SATURDAY, 3 JANUARY 2017, 6:00 P.M.

(OTTAWA, 31 May 2017) On Saturday, 3 June, beginning at 6:00 p.m., St. Andrew’s Presbyterian Church will host the launch of a new exhibition on Dr. Peter Bryce, a medical inspector in the Department of Indian Affairs who, in the early 20th century, tried to expose the poor treatment and living conditions of Indigenous children in the residential schools. A panel discussion on how to actively make change and build reconciliation will be held following the launch and will feature speakers including Cindy Blackstock, Executive Director of the First Nations Child and Family Caring Society, John Milloy, Author and Professor, and Teresa Edwards, Executive Director of the Legacy of Hope Foundation. The discussion will be moderated by CBC TV news anchor, Adrian Harewood.

Developed by the Legacy of Hope Foundation in partnership with St. Andrew’s and the First Nations Child and Family Caring Society, the exhibition explores the life and work of Dr. Bryce and the dual challenges of compelling policy change in government and encouraging awareness amongst the general public. His story is contrasted against today’s statistics that reveal how little has changed in the 110 years since Dr. Bryce’s investigative reports were written. As the people of today, who have access to huge amounts of validated information about the residential schools and their many legacies, we need to ask ourselves: What have we learned from the harms done at the residential schools and how has that changed our behaviour as citizens, and the behaviour of the government? Is the Government of Canada’s rhetoric on First Nations, Metis, and Inuit peoples reflected in its actions to address contemporary injustices that Residential School Survivors and their descendants experience? If not, then are we, the people of this period, sufficiently outraged that we will demand comprehensive government action? Are we willing, as individuals, to stand up and speak out for change and justice.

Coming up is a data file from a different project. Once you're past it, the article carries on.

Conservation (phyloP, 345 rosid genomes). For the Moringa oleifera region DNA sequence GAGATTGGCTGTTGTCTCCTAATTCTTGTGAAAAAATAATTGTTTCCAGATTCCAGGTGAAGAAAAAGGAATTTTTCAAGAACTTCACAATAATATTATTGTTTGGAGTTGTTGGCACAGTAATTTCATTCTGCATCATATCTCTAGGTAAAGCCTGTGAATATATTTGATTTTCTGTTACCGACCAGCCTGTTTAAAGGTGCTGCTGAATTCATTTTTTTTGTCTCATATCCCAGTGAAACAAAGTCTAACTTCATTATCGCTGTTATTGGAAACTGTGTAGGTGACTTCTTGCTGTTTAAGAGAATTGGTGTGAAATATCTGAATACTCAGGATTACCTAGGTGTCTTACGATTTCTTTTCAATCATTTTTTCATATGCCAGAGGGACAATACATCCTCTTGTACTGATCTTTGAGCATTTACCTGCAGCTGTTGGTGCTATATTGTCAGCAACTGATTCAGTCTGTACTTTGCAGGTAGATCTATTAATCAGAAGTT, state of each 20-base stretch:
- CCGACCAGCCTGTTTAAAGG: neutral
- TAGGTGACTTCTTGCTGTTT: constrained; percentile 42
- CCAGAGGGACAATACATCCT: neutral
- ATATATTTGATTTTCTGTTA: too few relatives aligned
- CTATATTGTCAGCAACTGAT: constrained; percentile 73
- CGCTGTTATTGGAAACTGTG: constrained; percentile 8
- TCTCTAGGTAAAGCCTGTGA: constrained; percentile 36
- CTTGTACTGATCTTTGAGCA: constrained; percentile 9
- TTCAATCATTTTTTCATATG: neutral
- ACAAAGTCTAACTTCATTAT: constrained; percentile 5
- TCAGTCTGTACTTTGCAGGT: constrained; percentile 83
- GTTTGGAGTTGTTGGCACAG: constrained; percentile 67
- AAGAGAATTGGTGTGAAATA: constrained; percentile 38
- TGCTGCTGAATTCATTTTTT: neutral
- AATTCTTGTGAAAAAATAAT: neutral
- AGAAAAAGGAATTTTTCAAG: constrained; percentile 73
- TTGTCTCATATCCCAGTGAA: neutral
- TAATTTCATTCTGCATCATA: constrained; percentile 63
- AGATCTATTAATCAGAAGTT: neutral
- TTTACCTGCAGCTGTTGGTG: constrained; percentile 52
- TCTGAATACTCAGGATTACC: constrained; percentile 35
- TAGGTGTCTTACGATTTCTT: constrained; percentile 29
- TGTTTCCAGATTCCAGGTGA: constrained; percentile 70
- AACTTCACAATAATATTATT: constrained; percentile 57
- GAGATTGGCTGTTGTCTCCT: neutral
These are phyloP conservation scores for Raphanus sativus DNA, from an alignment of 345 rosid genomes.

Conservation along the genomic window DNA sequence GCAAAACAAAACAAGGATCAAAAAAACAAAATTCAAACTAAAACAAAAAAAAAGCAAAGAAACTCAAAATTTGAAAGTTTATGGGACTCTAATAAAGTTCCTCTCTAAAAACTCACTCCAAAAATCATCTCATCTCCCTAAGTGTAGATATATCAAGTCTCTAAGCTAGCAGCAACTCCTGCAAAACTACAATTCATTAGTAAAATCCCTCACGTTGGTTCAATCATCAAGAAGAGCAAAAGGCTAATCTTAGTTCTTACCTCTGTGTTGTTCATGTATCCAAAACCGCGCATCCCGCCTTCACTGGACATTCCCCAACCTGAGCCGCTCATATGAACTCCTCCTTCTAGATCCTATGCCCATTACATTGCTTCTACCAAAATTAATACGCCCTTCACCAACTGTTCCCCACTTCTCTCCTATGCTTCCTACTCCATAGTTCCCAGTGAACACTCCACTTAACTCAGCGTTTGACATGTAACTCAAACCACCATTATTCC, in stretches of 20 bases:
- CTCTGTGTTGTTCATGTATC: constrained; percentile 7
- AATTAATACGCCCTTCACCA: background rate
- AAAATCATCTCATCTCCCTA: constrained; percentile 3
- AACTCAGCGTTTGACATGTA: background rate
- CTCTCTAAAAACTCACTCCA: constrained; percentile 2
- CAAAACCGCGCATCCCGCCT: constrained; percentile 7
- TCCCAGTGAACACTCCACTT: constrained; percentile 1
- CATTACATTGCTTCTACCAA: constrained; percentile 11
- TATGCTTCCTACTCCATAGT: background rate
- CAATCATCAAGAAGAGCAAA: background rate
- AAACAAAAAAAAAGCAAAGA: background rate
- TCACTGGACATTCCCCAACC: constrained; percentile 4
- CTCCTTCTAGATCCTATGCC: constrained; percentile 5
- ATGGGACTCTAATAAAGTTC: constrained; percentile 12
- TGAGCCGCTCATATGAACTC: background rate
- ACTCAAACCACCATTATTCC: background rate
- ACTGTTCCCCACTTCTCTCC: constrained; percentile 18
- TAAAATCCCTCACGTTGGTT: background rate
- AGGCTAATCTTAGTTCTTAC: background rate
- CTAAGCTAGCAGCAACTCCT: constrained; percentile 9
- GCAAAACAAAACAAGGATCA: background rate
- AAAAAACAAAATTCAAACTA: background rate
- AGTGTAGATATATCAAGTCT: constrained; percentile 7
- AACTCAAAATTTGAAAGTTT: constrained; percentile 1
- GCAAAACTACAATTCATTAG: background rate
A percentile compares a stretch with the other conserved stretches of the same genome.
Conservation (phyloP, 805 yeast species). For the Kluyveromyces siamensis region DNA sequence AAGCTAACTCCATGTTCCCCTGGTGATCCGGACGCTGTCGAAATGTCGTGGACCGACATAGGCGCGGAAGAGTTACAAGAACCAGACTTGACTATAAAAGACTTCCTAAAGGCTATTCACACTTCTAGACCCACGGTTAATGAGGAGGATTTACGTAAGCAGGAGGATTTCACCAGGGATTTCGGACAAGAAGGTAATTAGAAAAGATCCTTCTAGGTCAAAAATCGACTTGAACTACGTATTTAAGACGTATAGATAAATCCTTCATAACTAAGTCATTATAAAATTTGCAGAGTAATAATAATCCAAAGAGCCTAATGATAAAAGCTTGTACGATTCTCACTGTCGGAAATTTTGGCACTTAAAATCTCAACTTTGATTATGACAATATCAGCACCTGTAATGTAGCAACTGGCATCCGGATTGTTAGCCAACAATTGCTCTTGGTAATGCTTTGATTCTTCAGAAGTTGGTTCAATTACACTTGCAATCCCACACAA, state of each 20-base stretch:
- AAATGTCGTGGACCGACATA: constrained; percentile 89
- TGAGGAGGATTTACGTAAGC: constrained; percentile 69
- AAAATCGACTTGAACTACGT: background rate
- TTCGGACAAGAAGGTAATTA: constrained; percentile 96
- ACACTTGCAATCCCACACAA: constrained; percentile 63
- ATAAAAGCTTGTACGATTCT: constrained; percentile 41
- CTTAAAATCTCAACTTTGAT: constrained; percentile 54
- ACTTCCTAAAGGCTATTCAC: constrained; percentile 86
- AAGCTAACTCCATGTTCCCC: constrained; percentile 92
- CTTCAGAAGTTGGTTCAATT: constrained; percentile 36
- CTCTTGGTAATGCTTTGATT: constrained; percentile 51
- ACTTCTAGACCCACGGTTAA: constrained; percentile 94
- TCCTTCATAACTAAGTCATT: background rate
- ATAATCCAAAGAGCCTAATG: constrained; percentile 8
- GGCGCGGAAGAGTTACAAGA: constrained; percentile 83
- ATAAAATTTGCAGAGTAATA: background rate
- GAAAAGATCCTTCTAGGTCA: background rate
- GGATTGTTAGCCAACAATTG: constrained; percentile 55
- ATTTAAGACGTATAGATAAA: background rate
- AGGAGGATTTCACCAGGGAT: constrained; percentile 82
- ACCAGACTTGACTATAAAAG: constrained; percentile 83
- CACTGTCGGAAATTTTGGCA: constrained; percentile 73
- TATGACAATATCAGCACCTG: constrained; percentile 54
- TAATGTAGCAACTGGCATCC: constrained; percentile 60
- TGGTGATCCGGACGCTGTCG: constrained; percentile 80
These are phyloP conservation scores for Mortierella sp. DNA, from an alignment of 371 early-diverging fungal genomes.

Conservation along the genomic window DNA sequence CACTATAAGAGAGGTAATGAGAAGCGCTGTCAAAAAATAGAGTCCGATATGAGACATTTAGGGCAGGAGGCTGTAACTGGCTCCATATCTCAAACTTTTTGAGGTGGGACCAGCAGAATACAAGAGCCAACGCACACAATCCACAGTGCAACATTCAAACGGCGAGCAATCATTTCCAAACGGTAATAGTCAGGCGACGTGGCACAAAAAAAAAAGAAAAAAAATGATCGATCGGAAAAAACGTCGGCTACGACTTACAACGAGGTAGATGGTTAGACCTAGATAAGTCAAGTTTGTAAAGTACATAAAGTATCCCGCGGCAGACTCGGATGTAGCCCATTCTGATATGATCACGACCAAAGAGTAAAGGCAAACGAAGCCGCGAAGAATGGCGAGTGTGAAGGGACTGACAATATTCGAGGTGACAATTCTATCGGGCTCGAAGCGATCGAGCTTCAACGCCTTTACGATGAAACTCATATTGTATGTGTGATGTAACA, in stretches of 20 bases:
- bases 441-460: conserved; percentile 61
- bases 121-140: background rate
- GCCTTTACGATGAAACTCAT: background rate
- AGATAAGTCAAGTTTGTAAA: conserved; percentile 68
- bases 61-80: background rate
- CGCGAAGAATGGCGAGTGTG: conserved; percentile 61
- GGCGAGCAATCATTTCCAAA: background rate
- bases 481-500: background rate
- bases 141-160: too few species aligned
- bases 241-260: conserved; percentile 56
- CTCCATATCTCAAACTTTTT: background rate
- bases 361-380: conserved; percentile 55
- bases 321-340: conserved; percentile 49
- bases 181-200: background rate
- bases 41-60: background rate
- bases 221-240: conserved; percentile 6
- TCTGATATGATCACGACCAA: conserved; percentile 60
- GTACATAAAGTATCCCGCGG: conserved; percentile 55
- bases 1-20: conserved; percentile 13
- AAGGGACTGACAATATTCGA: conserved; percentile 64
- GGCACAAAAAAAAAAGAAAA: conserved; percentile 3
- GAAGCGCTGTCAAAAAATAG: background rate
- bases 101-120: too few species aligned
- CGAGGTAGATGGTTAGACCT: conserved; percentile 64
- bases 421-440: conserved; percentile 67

The Presbyterian Church in Canada administered eleven residential schools on behalf of the federal government from the mid-1880s until 1969. It was one of the first churches in Canada to critically examine its role in the Residential School System and in 1994 issued a formal apology to Indigenous Peoples. Reverend Karen Dimock, Minister of St. Andrew’s, said:

"On June 2, 2015, the bell of St. Andrew's Church rang out to encourage people marching to Parliament Hill in support of the Truth and Reconciliation Commission's Calls to Action. And now, just over 2 years later St. Andrew's is pleased to partner with the First Nations Child and Family Caring Society and the Legacy of Hope Foundation for this event celebrating Dr. Peter Bryce. His work and stature as a man of conscience inspire us. His compassion and advocacy for First Nations school children in Residential Schools show us what it means to be our very best selves.”

The launch and the discussion are open to the public and are free of charge. The Bryce exhibition will also be on view at the church during Doors Open Ottawa from 1:00 to 4:00 pm on Sunday, 4 June and on Canada Day, from 10:00 until 2:00 pm. 

For further information: Kate Laing – 613-612-4551, klaing@magma.ca